For the first time ever, astronomers have imaged a water “snowline” – the transition point around a star where the temperature and pressure are low enough to allow for water ice formation – in a protoplanetary disk.
Although water snowlines are typically too close in proximity to protostars to be directly observable, a sharp increase in the brightness of the young star V883 Orionis pushed its water snowline out farther than normal, allowing astronomers to capture it with the Atacama Large Millimeter/submillimeter Array (ALMA) telescope.
“We found what looks like a ring at 40 AU (astronomical units)” said Lucas Cieza, an astronomer at Diego Portales University, Santiago, Chile, and lead author of the paper that outlines the findings. “This illustrates well the transformational power of ALMA, which delivers exciting results even if they are not the ones we were looking for.”
The recent outburst from V883 Orionis was triggered by material from the disk making its way onto the surface of the star. It is now approximately 400 times more luminous and significantly hotter than the sun, despite it being only around 30 percent larger in size.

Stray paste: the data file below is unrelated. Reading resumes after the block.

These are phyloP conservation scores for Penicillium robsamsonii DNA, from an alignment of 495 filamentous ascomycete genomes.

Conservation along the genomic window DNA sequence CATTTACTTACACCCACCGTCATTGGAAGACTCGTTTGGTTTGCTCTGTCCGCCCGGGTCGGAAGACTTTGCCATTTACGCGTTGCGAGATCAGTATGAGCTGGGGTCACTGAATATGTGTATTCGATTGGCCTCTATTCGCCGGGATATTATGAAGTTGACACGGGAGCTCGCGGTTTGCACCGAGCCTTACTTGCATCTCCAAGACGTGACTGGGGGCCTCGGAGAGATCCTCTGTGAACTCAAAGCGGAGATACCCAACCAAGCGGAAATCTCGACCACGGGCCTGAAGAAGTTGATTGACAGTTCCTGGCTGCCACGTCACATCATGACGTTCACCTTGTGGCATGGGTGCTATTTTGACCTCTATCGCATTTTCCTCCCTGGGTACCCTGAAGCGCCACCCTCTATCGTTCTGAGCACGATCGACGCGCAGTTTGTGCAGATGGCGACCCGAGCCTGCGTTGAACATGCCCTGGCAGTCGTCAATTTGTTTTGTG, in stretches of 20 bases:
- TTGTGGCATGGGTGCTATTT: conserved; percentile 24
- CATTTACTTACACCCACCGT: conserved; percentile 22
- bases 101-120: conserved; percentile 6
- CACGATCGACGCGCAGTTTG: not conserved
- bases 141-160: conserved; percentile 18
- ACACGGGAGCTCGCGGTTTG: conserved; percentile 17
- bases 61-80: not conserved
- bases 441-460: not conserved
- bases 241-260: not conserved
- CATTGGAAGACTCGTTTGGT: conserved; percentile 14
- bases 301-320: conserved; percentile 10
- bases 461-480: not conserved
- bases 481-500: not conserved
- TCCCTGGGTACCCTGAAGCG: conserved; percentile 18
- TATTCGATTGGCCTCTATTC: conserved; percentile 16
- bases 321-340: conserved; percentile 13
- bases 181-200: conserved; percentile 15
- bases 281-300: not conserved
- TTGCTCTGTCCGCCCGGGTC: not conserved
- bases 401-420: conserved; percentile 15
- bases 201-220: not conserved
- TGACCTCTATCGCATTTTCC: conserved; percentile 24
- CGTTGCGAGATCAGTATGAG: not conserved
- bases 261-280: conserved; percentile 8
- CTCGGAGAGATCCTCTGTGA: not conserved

Water ice plays an important role in the control of dust grain agglomeration and helps these grains form into larger particles. Scientists believe that rocky planets such as Mars and Earth are favored within water snowlines, whereas the formation of gaseous planets such as Jupiter are favored outside snowlines due to the presence of ice.
“The distribution of water ice around a young star is fundamental to planet formation and even the development of life on Earth,” said Zhaohuan Zhu, an astronomer at Princeton University, New Jersey, and co-author of the paper. “ALMA’s observation sheds important light on how and where this happens in protoplanetary disks when young planets are still forming. We now have direct evidence that a frosty region conducive to planet formation exists around other stars.”
The discovery that solar outbursts can push water snowlines out past their typical radius has implications for planetary formation models, as such outbursts are believed to play a role in the evolution of planetary systems. Using data from studies such as this, scientists can better understand how planets form and evolve in our universe.
Journal Reference: Imaging the water snow-line during a protostellar outburst. 13 July 2016. 10.1038/nature18612